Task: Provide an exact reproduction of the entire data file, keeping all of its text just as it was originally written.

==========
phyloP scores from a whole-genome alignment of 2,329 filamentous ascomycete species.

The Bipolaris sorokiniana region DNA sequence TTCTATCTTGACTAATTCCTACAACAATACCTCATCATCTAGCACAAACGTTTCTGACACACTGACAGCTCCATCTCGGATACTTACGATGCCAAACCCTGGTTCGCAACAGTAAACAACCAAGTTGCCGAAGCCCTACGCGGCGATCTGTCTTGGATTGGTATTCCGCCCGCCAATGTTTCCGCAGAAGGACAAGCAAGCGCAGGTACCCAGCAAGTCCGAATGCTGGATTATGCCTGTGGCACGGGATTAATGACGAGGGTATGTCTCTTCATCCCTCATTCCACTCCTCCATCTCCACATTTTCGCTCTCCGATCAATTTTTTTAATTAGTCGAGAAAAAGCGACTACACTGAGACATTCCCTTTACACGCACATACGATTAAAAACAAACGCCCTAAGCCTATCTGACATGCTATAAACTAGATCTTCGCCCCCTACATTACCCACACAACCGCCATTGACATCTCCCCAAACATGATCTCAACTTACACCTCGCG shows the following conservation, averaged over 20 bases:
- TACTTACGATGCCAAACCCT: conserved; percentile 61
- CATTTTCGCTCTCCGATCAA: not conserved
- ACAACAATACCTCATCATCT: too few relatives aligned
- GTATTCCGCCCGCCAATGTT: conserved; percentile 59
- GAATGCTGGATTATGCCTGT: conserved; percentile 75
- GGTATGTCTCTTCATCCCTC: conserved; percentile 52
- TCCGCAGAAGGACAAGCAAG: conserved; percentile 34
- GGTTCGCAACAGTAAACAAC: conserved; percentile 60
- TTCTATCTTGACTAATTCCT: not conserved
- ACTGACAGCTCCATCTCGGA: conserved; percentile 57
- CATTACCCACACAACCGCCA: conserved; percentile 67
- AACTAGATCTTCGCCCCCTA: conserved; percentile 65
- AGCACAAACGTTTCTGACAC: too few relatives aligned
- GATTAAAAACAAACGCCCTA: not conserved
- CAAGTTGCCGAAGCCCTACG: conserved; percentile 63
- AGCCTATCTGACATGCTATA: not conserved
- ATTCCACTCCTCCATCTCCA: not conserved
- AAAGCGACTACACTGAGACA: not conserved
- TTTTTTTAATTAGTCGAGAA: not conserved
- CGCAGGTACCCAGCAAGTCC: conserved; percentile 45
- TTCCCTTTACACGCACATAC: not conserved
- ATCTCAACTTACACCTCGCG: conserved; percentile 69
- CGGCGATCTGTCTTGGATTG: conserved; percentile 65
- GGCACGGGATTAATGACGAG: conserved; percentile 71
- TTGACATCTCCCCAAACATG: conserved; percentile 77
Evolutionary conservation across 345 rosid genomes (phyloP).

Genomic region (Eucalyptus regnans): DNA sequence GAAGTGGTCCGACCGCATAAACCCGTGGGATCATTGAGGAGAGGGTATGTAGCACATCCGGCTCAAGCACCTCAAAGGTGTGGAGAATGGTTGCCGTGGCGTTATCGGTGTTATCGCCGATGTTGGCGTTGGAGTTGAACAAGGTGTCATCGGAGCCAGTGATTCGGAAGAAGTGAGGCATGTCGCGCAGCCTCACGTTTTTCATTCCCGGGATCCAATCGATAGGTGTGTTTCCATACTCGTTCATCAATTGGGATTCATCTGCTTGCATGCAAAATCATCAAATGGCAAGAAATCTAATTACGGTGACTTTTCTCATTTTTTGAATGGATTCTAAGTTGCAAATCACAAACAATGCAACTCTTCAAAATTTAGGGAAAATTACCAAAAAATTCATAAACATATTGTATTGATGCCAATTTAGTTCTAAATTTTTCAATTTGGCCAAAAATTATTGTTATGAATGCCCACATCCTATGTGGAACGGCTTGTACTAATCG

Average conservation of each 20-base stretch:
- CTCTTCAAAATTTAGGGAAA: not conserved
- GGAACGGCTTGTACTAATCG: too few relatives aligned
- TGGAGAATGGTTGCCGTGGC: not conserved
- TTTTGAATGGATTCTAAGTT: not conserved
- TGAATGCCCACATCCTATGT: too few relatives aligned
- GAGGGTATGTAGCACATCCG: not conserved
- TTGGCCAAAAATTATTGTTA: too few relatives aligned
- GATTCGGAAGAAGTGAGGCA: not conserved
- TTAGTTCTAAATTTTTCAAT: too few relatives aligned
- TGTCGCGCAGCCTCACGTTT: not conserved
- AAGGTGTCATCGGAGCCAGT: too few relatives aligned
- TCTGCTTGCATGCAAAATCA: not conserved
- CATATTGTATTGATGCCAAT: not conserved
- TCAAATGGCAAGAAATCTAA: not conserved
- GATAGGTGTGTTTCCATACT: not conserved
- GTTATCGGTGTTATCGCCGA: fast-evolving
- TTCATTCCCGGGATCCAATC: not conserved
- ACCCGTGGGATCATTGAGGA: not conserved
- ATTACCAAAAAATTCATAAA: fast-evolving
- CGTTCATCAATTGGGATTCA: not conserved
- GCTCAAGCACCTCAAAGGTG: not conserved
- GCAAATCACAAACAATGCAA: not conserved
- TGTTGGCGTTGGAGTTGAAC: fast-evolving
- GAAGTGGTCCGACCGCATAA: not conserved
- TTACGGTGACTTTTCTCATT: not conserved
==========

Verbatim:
phyloP scores from a whole-genome alignment of 2,329 filamentous ascomycete species.

The Bipolaris sorokiniana region DNA sequence TTCTATCTTGACTAATTCCTACAACAATACCTCATCATCTAGCACAAACGTTTCTGACACACTGACAGCTCCATCTCGGATACTTACGATGCCAAACCCTGGTTCGCAACAGTAAACAACCAAGTTGCCGAAGCCCTACGCGGCGATCTGTCTTGGATTGGTATTCCGCCCGCCAATGTTTCCGCAGAAGGACAAGCAAGCGCAGGTACCCAGCAAGTCCGAATGCTGGATTATGCCTGTGGCACGGGATTAATGACGAGGGTATGTCTCTTCATCCCTCATTCCACTCCTCCATCTCCACATTTTCGCTCTCCGATCAATTTTTTTAATTAGTCGAGAAAAAGCGACTACACTGAGACATTCCCTTTACACGCACATACGATTAAAAACAAACGCCCTAAGCCTATCTGACATGCTATAAACTAGATCTTCGCCCCCTACATTACCCACACAACCGCCATTGACATCTCCCCAAACATGATCTCAACTTACACCTCGCG shows the following conservation, averaged over 20 bases:
- TACTTACGATGCCAAACCCT: conserved; percentile 61
- CATTTTCGCTCTCCGATCAA: not conserved
- ACAACAATACCTCATCATCT: too few relatives aligned
- GTATTCCGCCCGCCAATGTT: conserved; percentile 59
- GAATGCTGGATTATGCCTGT: conserved; percentile 75
- GGTATGTCTCTTCATCCCTC: conserved; percentile 52
- TCCGCAGAAGGACAAGCAAG: conserved; percentile 34
- GGTTCGCAACAGTAAACAAC: conserved; percentile 60
- TTCTATCTTGACTAATTCCT: not conserved
- ACTGACAGCTCCATCTCGGA: conserved; percentile 57
- CATTACCCACACAACCGCCA: conserved; percentile 67
- AACTAGATCTTCGCCCCCTA: conserved; percentile 65
- AGCACAAACGTTTCTGACAC: too few relatives aligned
- GATTAAAAACAAACGCCCTA: not conserved
- CAAGTTGCCGAAGCCCTACG: conserved; percentile 63
- AGCCTATCTGACATGCTATA: not conserved
- ATTCCACTCCTCCATCTCCA: not conserved
- AAAGCGACTACACTGAGACA: not conserved
- TTTTTTTAATTAGTCGAGAA: not conserved
- CGCAGGTACCCAGCAAGTCC: conserved; percentile 45
- TTCCCTTTACACGCACATAC: not conserved
- ATCTCAACTTACACCTCGCG: conserved; percentile 69
- CGGCGATCTGTCTTGGATTG: conserved; percentile 65
- GGCACGGGATTAATGACGAG: conserved; percentile 71
- TTGACATCTCCCCAAACATG: conserved; percentile 77
Evolutionary conservation across 345 rosid genomes (phyloP).

Genomic region (Eucalyptus regnans): DNA sequence GAAGTGGTCCGACCGCATAAACCCGTGGGATCATTGAGGAGAGGGTATGTAGCACATCCGGCTCAAGCACCTCAAAGGTGTGGAGAATGGTTGCCGTGGCGTTATCGGTGTTATCGCCGATGTTGGCGTTGGAGTTGAACAAGGTGTCATCGGAGCCAGTGATTCGGAAGAAGTGAGGCATGTCGCGCAGCCTCACGTTTTTCATTCCCGGGATCCAATCGATAGGTGTGTTTCCATACTCGTTCATCAATTGGGATTCATCTGCTTGCATGCAAAATCATCAAATGGCAAGAAATCTAATTACGGTGACTTTTCTCATTTTTTGAATGGATTCTAAGTTGCAAATCACAAACAATGCAACTCTTCAAAATTTAGGGAAAATTACCAAAAAATTCATAAACATATTGTATTGATGCCAATTTAGTTCTAAATTTTTCAATTTGGCCAAAAATTATTGTTATGAATGCCCACATCCTATGTGGAACGGCTTGTACTAATCG

Average conservation of each 20-base stretch:
- CTCTTCAAAATTTAGGGAAA: not conserved
- GGAACGGCTTGTACTAATCG: too few relatives aligned
- TGGAGAATGGTTGCCGTGGC: not conserved
- TTTTGAATGGATTCTAAGTT: not conserved
- TGAATGCCCACATCCTATGT: too few relatives aligned
- GAGGGTATGTAGCACATCCG: not conserved
- TTGGCCAAAAATTATTGTTA: too few relatives aligned
- GATTCGGAAGAAGTGAGGCA: not conserved
- TTAGTTCTAAATTTTTCAAT: too few relatives aligned
- TGTCGCGCAGCCTCACGTTT: not conserved
- AAGGTGTCATCGGAGCCAGT: too few relatives aligned
- TCTGCTTGCATGCAAAATCA: not conserved
- CATATTGTATTGATGCCAAT: not conserved
- TCAAATGGCAAGAAATCTAA: not conserved
- GATAGGTGTGTTTCCATACT: not conserved
- GTTATCGGTGTTATCGCCGA: fast-evolving
- TTCATTCCCGGGATCCAATC: not conserved
- ACCCGTGGGATCATTGAGGA: not conserved
- ATTACCAAAAAATTCATAAA: fast-evolving
- CGTTCATCAATTGGGATTCA: not conserved
- GCTCAAGCACCTCAAAGGTG: not conserved
- GCAAATCACAAACAATGCAA: not conserved
- TGTTGGCGTTGGAGTTGAAC: fast-evolving
- GAAGTGGTCCGACCGCATAA: not conserved
- TTACGGTGACTTTTCTCATT: not conserved